So, this would obviously take some cooperation. It would take some changes of the International Maritime Organization rules and so on. But it would be a rather cheap and, I think, rather effective alternative to actually deploying all these naval vessels out there.
MADDOW: Yes. And one last question for you and it‘s sort of, I guess, a big picture or at least a long timeline question.
Despite all the technology that goes into factoring security on an issue like this, this is a really ancient problem. And isn‘t Thomas Jefferson thought of as a president who did really well on this pirate issue, like, aren‘t there—are there lessons to be learned from a couple hundred years ago on this?
LIVINGSTONE: Well, I think there‘s an interesting parallel between Thomas Jefferson and Obama—and President Obama today. They both came in after rather conservative regimes that were very much engaged in the world. Both came to power seeking some disengagement, not wanting foreign adventurism and things like that.
And what Thomas Jefferson found was that he had this problem with the Barbary pirates and so he sent Stephen Decatur to Tripoli harbor to deal with it.
President Obama has given—I think he took a good first step—he gave the right rules of engagement to the Navy to deal with this situation, and he may well decide that this is something that is a relatively low-cost strategy that will give him perhaps some credibility in the international community, not by going and starting a war with Iran or something like that, but using force in a very measured fashion to deal with a problem like this that affects all maritime nations. And that may then, in turn, give him greater latitude in dealing with some of these other problems where some of his critics are arguing that he should jump to very strong military action.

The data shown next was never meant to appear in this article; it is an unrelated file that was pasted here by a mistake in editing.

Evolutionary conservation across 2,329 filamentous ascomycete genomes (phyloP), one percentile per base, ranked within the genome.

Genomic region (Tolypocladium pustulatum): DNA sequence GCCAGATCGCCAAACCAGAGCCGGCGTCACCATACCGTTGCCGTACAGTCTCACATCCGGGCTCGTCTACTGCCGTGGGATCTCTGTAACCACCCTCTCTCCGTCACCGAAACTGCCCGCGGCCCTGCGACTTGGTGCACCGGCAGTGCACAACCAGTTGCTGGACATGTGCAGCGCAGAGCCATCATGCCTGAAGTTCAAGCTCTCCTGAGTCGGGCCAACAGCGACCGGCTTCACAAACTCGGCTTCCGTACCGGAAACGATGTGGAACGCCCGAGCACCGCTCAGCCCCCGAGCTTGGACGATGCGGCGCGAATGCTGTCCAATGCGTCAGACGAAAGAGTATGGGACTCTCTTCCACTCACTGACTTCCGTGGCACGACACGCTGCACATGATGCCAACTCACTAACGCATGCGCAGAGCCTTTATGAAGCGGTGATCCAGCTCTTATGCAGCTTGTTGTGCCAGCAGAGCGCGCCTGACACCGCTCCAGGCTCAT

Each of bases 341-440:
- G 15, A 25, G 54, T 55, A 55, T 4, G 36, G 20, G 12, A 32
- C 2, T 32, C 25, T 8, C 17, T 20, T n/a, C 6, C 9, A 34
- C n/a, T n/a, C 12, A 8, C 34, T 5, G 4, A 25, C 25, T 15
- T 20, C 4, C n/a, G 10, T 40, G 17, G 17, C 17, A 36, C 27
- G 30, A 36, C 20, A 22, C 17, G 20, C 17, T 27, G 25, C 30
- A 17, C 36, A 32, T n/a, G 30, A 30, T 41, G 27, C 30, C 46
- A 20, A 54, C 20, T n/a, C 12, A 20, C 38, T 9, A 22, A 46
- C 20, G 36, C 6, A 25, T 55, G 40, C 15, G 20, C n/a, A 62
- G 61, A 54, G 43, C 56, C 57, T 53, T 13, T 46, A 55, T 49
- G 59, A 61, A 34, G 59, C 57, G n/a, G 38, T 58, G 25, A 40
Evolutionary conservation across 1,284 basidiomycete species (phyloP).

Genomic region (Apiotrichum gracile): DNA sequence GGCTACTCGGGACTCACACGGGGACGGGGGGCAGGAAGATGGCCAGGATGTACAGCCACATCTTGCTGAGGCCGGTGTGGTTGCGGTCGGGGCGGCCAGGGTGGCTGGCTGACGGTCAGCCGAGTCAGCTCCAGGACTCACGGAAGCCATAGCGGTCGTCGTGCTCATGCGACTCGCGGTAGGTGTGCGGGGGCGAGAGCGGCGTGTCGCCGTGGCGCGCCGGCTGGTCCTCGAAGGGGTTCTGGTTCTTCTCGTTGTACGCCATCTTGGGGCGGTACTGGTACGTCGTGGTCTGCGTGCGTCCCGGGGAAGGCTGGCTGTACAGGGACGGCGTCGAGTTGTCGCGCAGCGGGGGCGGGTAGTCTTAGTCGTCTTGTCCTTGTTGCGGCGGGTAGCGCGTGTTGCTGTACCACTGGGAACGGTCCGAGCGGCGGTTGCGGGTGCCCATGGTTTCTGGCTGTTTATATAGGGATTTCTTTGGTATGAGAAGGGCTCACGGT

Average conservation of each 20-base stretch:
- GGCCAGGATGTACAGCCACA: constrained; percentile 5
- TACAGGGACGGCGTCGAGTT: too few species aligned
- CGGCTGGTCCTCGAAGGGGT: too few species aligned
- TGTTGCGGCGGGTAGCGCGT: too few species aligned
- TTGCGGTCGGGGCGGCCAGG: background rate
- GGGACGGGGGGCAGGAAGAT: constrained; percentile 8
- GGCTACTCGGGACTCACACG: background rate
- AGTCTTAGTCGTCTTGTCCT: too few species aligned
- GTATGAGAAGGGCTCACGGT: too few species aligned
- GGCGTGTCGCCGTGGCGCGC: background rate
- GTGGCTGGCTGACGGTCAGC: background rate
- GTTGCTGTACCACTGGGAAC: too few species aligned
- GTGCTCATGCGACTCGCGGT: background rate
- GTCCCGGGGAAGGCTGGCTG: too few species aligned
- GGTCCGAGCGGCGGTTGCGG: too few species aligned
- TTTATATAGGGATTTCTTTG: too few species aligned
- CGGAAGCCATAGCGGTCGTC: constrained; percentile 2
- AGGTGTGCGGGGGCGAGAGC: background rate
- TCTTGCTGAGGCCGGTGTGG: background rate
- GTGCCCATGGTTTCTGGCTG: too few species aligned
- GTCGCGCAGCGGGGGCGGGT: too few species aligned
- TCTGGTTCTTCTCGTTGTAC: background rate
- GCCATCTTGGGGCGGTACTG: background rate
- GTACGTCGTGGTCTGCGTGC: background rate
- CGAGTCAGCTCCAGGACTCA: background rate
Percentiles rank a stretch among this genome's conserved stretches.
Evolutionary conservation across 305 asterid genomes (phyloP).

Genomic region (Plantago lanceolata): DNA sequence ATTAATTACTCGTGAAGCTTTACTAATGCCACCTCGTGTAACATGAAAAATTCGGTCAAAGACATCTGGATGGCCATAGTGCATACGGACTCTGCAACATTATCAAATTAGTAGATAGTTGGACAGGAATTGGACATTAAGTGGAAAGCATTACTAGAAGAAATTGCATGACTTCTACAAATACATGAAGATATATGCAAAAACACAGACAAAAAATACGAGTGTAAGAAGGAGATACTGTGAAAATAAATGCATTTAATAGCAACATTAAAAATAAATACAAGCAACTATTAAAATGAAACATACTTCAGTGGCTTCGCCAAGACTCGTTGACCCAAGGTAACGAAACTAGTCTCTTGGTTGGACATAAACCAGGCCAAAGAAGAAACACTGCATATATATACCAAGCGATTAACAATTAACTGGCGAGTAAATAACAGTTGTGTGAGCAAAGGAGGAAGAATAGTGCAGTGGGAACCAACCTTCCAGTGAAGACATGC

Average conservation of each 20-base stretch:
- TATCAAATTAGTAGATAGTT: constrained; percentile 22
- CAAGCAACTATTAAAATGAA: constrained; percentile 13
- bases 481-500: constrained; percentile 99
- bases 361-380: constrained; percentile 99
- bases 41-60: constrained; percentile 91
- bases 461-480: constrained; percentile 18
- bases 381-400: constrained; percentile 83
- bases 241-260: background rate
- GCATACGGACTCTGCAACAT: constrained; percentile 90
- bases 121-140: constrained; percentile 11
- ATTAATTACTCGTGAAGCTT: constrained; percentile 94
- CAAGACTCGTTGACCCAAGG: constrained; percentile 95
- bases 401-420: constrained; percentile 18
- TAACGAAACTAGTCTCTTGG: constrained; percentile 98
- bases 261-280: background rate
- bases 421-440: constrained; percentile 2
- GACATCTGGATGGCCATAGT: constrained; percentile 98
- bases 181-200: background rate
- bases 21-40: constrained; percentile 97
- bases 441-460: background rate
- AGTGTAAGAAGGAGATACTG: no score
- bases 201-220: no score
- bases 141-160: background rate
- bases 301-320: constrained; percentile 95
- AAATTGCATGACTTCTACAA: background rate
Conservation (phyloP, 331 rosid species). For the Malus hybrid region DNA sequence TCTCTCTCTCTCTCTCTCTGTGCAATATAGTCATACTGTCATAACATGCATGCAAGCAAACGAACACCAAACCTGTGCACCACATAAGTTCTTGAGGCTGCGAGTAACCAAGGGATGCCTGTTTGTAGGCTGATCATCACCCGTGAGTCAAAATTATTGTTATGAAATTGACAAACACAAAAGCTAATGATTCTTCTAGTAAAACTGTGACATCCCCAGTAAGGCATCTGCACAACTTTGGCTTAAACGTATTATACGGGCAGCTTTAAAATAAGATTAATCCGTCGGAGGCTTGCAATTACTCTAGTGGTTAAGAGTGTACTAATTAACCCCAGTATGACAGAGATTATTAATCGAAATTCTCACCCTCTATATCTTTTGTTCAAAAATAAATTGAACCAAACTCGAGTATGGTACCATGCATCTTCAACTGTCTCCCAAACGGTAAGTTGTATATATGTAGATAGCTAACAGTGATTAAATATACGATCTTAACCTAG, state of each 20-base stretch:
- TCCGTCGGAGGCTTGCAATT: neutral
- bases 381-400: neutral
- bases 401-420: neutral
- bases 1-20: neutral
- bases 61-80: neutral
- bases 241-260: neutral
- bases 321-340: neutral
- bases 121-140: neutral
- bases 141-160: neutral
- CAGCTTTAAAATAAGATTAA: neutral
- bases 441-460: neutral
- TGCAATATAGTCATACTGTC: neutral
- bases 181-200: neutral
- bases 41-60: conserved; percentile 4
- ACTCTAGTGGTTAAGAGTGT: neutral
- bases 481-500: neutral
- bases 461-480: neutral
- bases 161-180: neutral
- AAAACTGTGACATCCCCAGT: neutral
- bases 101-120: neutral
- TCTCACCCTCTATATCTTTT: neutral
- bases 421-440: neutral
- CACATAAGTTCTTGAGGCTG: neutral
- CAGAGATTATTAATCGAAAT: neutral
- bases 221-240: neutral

MADDOW: Influence of politics on policy and backwards as well—always the most interesting thing to talk about in the news.
Terrorism analyst Neil Livingstone—thank you so much for your time tonight, Mr. Livingstone.
LIVINGSTONE: Thank you, Rachel.
MADDOW: Mr. Livingstone is chairman and CEO of ExecutiveAction, which is the firm that has done business with shipping companies affected by pirates in the past. They do not do so right now.
All right. Coming up, Mike Isikoff from “Newsweek” magazine will be joining us on the eyebrow-raising thing the Obama administration did late on Friday before the holiday weekend. Hmm. And Ana Marie Cox is here to discuss teabagging tax protesters and why it is they didn‘t consult UrbanDictionary.com when coming up with their slogans.
But first, One More Thing about the weekend‘s drama on the high seas and a response in Washington. President Obama today praised the rescue efforts for Captain Phillips. He commended the bravery of the captain the skill of the military in rescuing him, and then, he actually had sort of a President Bush moment.
(BEGIN VIDEO CLIP)
PRES. BARACK OBAMA, UNITED STATES: I want to be very clear that we are resolved to halt the rise of privacy in that region.
(END VIDEO CLIP)
MADDOW: The rise of privacy? We must halt the rise of privacy? Now, the new president famously is a real good talker, but just as some of us have trouble with words like sixth or procurement every once in a while, Mr. Obama sometimes slips up, too.
(BEGIN VIDEO CLIP)
OBAMA: Unless there is a hardship exception as they‘ve done Massathusetts (ph).
(END VIDEO CLIP)
MADDOW: Massathusetts (ph). Remember at the last Democratic primary debate when he kept saying that?